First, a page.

Support ideas of ‘the good guys’


Property tax reform will provide relief, help schools


We all love a good movie filled with drama and suspense. Most of us like to see a happy ending with the good guys prevailing in the end.

The new call for the Texas Legislature makes me feel like I am a player inside of one of these movies in which the bad guys keep popping back to life time after time repeating the same actions over and over with a goal of killing and destroying.

These villains (the Governor, the Lieutenant Governor and the Senate) just won’t seem to go away, all the while the good guys (Speaker Strauss, most House members, and locally elected officials) try to fend them off at every turn.

In the special session that began yesterday, the Governor has charged the Texas Legislature with coming up with a solution for property tax reform because obviously he believes that State rather than your elected city councilmen and county commissioners should control local taxes.

This is the part of the movie where I am on the edge of my seat, as I see a similar game plan unfolding, in which the State is trying to create a terrible plan for cities and counties like the one they have created for school districts.

I thought Republicans believed in local control, but I guess “local” now is reserved for those elected officials in Austin.

The bad guys are attacking the wrong thing and are disrespecting our local representatives for no reason. The only way to have meaningful property tax reform is to address school finance.

The true cost driver on your tax bill is your school property tax, as it is typically 50-plus percent of your overall bill. If the state would create a new school finance formula in which recapture was eliminated, our local tax payers would see a significant reduction in their tax bill.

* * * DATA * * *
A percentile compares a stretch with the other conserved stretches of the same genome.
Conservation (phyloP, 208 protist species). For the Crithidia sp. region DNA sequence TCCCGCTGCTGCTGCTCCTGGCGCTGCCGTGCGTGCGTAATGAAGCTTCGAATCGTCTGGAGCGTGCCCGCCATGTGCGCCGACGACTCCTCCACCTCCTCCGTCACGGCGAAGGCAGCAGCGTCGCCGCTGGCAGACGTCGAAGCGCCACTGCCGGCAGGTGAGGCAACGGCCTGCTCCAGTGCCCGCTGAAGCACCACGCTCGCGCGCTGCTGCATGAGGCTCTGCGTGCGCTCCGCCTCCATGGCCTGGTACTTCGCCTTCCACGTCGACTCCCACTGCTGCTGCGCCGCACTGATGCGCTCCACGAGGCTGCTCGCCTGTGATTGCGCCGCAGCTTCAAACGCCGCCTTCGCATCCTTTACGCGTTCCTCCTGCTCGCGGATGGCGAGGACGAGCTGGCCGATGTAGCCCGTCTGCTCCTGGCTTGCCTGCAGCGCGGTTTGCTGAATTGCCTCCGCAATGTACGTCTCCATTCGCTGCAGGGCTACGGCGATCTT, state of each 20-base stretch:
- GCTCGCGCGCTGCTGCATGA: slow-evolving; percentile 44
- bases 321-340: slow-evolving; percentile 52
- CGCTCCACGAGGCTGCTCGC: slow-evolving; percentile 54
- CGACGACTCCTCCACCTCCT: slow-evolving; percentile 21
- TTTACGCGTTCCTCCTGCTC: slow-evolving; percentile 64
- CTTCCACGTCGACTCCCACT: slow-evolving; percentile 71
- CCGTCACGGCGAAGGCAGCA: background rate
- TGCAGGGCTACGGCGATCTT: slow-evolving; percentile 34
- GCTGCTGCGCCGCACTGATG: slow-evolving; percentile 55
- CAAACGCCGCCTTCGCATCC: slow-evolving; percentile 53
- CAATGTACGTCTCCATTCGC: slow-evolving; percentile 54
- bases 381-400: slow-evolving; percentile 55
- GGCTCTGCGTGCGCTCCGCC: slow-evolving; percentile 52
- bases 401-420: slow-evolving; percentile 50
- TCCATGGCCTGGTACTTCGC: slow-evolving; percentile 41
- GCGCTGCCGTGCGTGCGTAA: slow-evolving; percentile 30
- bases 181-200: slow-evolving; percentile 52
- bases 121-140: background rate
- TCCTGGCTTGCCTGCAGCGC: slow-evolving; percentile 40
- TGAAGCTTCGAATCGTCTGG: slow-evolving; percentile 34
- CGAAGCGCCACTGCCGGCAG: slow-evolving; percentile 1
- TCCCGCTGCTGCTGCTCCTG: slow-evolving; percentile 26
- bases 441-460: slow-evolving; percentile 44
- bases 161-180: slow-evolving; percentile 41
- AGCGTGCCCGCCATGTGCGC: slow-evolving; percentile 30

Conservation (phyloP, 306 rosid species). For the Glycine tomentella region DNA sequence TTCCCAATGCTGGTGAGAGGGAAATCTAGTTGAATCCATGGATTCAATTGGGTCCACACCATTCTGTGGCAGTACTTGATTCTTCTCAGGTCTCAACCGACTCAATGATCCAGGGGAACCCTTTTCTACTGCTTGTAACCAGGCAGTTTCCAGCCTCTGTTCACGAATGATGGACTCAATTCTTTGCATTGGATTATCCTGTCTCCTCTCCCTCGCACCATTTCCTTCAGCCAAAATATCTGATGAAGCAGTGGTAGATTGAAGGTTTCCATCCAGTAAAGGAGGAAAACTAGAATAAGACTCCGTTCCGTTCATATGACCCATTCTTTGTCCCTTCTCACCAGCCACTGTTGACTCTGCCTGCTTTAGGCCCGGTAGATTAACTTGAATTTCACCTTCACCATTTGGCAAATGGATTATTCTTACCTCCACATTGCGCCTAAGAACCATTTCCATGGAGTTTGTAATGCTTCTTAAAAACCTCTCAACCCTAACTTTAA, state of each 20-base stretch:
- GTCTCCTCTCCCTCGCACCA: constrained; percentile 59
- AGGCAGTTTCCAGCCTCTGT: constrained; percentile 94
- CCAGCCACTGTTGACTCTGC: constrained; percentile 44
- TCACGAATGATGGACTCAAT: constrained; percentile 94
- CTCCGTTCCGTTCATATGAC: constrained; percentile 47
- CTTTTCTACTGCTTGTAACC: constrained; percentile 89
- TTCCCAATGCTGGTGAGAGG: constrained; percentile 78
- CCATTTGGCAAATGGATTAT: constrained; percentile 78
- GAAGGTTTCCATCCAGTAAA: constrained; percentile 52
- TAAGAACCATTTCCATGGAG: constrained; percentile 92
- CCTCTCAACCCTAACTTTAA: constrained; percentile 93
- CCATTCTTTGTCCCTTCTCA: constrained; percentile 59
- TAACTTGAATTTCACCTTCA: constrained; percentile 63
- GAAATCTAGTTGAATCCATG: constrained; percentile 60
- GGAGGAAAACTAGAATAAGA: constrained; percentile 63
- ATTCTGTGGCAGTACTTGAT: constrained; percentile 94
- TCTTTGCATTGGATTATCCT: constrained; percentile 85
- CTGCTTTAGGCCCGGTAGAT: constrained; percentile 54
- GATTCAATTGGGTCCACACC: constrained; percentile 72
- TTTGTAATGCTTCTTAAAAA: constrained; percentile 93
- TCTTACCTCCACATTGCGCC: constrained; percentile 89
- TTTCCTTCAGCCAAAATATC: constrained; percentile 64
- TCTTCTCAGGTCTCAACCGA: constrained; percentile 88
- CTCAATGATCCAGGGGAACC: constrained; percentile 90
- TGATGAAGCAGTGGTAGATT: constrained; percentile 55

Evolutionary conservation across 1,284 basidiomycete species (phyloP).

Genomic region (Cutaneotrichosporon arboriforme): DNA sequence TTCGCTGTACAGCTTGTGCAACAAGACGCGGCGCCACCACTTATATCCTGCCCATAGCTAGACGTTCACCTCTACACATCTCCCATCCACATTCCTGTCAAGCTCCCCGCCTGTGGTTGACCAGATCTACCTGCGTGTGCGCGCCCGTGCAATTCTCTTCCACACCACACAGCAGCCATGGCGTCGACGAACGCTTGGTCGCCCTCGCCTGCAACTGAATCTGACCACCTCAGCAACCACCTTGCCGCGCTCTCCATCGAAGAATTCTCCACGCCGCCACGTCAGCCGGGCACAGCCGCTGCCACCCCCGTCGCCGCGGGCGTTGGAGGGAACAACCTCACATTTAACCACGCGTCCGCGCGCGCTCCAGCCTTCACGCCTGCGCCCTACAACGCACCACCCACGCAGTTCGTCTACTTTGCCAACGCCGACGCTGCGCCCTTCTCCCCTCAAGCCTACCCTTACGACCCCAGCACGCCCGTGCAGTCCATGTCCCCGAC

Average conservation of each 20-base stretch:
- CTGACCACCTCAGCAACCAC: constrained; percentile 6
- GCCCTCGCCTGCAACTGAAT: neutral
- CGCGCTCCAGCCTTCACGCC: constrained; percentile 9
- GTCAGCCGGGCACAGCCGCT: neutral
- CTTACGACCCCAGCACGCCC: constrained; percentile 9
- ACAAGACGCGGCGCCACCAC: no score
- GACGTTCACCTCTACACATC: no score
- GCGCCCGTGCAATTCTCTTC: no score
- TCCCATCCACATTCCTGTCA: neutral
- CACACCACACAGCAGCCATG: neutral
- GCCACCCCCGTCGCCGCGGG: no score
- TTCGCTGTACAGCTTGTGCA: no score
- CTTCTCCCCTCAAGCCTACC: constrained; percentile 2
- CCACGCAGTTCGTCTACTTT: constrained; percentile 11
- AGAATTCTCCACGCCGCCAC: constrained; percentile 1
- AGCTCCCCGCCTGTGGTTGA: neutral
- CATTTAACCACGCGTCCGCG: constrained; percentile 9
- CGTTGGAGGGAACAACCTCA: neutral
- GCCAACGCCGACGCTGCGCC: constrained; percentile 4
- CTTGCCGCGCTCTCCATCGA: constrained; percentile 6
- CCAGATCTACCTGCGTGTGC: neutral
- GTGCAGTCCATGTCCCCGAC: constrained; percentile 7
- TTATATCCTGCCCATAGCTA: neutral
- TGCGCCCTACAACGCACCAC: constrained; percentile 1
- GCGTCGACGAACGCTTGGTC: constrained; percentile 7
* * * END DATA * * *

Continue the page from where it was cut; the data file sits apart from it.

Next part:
For example, we are scheduled to send $8,500,000 back to the state this year as a part of the “Robin Hood” tax recapture program. Currently, one penny generates $300,000 for FISD, so 28.33 cents of your tax bill is sent to Austin in the form of recapture.

If we factor for inflation, we could reduce our tax rate by 25 cents. Our average residential taxpayer currently pays $2,793 and our average taxable residence is $243,710. If we reduced our tax rate by 25 cents on that average taxable residence, that amount would be reduced to $2,169, which is a $624 savings per year. That would be a sizable and significant decrease for tax payers.

If we want a happy ending to this movie in which the good guys (you as a tax payer) win, then we must address school finance first in order to have true property tax relief. If we want to stop the bad guys, then we must work together to let our voices be heard.

Please let your elected officials or their opponents in elections know your desires through your campaign donations, your letters, your emails, your social media accounts, your phone calls and, most importantly, through your votes.

The special session has begun, I challenge you to do your part and share your wishes with those elected on your behalf. It is time to ask your elected official to be a statesman rather than just a politician.